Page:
The Department of Homeland Security is finalizing its plan for a biometric data system to track when immigrants leave the United States and will present it to Congress within “weeks,” a top department official told a House Homeland Security subcommittee Tuesday.
An exit system to track who is leaving the country and when has been sought since before the Sept. 11 terrorist attacks. DHS officials, including Secretary Janet Napolitano, have agreed with the need for such a program but previously have said it would be too costly.
John Cohen, the department’s deputy counterterrorism coordinator, did not discuss the cost in his testimony about the problem of immigrants who overstay visas. He said the department’s report to Congress will explain how DHS plans to better determine who has overstayed his or her visa.
The criminal case against Amine El Khalifi, 29, of Alexandria, accused in an alleged bomb plot against the U.S. Capitol, has renewed the debate about how the U.S. government - a decade after the terror attacks of 2001 - routinely fails to track millions of foreign visitors who remain in the country longer than they are allowed. El Khalifi was arrested in a parking lot, wearing what he thought was an explosive-laden suicide vest. He had been living illegally in the United States for 12 years.
The Obama administration doesn’t consider deporting people whose only offense is overstaying a visa a priority. It has focused immigration enforcement efforts on people who have committed serious crimes or are considered a threat to public or national security.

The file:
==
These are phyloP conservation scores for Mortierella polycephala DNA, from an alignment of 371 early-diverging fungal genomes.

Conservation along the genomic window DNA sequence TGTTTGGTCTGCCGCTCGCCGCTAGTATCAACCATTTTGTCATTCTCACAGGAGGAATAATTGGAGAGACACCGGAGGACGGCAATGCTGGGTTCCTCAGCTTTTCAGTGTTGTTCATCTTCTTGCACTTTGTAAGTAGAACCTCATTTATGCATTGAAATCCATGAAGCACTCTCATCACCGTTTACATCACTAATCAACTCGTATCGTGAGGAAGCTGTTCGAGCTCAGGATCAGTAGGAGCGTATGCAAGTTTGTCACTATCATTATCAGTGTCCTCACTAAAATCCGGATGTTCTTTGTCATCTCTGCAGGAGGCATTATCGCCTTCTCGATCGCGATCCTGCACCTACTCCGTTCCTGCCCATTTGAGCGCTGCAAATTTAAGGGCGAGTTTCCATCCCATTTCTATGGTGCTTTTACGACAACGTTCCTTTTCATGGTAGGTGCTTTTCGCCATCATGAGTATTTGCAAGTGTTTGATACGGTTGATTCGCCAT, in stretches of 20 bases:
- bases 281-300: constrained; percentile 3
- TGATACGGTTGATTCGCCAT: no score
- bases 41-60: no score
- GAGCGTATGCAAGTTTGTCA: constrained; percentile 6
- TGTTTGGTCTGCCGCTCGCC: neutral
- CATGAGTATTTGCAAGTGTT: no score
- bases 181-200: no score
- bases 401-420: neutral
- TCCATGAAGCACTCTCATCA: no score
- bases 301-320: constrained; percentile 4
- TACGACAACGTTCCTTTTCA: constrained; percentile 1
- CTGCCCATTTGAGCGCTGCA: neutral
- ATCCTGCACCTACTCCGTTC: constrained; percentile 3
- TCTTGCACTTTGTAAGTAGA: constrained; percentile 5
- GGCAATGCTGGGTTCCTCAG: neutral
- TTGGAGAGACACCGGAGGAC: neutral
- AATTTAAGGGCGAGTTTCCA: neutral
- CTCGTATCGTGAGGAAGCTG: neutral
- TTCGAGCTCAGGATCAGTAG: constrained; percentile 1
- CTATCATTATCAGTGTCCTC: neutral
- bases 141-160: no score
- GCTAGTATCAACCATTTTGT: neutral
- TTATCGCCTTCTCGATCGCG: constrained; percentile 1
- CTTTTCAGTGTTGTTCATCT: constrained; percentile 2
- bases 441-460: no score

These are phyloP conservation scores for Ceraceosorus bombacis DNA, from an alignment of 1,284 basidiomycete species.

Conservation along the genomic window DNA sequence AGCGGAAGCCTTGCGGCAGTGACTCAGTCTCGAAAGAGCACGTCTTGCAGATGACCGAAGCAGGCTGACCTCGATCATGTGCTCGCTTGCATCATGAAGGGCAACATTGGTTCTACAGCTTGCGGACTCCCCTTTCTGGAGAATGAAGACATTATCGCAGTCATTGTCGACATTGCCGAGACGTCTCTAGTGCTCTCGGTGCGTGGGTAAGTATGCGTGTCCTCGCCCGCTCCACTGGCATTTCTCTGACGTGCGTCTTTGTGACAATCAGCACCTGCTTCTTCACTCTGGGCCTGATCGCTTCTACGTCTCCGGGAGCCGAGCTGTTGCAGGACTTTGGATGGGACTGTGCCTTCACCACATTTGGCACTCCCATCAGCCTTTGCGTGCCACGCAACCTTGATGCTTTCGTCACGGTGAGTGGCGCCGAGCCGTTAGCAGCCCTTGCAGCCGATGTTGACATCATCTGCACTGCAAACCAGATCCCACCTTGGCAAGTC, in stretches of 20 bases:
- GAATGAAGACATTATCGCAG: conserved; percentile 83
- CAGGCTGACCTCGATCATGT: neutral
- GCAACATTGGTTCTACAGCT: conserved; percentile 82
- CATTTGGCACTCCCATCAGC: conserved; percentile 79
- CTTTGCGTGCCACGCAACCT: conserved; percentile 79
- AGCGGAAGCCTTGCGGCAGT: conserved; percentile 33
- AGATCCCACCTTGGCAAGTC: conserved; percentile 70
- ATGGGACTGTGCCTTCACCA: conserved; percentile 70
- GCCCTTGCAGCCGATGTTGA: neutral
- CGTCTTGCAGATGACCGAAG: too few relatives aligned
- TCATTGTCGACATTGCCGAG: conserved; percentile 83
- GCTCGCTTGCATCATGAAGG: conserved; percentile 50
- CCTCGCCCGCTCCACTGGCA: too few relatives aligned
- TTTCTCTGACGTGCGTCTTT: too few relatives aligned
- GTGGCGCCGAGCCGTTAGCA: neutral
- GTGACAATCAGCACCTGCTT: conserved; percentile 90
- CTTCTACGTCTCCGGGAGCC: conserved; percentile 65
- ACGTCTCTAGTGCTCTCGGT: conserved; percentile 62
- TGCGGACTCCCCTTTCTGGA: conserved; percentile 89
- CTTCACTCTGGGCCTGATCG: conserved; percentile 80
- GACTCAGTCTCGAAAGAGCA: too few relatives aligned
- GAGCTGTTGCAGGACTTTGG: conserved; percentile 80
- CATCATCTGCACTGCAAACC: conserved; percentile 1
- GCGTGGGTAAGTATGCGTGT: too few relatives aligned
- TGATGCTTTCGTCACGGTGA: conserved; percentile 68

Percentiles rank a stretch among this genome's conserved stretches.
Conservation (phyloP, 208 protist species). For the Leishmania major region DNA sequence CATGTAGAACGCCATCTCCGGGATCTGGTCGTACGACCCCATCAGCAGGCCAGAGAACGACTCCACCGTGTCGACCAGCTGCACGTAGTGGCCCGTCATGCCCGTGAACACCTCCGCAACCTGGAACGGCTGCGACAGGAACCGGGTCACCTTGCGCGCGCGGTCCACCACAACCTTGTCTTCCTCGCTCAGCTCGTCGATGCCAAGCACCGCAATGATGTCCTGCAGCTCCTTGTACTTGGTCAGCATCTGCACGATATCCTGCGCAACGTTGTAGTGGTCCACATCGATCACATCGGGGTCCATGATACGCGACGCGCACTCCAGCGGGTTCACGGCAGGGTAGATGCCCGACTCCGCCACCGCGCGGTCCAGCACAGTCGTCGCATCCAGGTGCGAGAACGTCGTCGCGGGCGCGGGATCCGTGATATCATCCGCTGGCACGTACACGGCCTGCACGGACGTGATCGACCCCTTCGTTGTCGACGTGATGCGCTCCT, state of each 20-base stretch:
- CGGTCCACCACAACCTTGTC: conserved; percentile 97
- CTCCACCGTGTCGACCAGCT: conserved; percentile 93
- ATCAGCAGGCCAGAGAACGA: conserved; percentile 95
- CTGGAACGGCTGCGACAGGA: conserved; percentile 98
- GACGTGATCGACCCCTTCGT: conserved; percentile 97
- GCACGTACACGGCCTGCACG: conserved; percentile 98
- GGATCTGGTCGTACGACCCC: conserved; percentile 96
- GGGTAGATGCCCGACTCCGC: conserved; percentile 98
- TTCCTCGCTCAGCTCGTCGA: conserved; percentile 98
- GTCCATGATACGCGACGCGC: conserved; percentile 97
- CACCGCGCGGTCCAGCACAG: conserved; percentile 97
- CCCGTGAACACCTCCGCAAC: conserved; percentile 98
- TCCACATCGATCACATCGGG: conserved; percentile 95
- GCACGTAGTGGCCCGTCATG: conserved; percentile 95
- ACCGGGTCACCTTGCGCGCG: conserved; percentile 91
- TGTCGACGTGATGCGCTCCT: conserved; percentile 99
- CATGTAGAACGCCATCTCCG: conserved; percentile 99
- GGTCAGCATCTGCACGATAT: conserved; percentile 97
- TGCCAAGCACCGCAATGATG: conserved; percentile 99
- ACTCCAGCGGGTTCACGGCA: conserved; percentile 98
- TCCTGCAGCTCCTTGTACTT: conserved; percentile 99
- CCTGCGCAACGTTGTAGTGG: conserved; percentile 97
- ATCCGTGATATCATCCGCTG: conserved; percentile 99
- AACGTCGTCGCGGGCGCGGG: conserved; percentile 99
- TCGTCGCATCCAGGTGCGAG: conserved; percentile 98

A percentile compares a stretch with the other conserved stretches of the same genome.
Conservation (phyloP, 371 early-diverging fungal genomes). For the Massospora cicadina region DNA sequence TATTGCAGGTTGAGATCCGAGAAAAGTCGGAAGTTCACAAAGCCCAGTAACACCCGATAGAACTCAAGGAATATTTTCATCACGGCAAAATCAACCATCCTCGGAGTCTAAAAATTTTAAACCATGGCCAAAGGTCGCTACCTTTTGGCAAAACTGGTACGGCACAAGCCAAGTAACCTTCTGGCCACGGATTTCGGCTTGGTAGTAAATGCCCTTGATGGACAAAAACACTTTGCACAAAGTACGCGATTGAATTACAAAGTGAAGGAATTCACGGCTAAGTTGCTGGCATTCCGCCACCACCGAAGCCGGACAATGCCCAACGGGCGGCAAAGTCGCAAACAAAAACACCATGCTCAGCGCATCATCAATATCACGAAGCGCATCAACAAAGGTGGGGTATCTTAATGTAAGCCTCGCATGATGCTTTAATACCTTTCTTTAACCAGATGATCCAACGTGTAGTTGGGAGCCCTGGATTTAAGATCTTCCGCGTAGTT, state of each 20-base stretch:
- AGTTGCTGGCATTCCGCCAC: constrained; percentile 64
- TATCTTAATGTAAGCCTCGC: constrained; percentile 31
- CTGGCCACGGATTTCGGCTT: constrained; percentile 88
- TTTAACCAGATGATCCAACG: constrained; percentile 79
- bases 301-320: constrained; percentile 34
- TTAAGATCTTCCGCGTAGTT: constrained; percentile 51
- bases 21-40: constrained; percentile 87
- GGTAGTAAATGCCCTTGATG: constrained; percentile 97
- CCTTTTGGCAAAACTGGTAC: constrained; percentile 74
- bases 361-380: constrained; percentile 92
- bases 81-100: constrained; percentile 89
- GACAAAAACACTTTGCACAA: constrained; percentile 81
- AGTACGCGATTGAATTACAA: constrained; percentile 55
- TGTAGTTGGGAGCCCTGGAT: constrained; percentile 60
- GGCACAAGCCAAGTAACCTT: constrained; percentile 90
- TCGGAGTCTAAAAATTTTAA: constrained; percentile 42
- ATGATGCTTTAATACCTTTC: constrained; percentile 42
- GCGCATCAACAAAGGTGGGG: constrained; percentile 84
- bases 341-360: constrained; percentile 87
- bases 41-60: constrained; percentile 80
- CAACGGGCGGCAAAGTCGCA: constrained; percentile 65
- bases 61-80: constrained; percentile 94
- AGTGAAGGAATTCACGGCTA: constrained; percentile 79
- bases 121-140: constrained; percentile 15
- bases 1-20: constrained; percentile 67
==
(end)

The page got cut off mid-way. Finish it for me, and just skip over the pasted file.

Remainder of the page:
Mr. Cohen said improvements in how data from immigrants is collected and stored has made it easier for law enforcement to identify visa overstays and determine if they pose a threat to national security or public safety.
Rep. Candice S. Miller, Michigan Republican, who led Tuesday’s hearing, said El Khalifi “follows a long line of terrorists, including several of the 9/11 hijackers, who overstayed their visa and went on to conduct terror attacks.” His tourist visa expired the same year he arrived from his native Morocco as a teenager in 1999.
She said 36 people who overstayed visas have been convicted of terrorism-related charges since 2001.
“We have to recognize that we do have this problem,” Ms. Miller said. “The truth is, in the 40[th] percentile of all the illegal [immigrants] are in this country on expired visas. They came in right through the front door.”
El Khalifi, who is charged with attempting to use a weapon of mass destruction, never came to the attention of federal law enforcement agencies even after a series of minor run-ins with police in Northern Virginia from 2002 to 2006, including disobeying a traffic sign and speeding. Programs that could have identified him if he had been jailed by local authorities, including the Secure Communities program, which shares fingerprints from local jails with the FBI, were not in place at the time.
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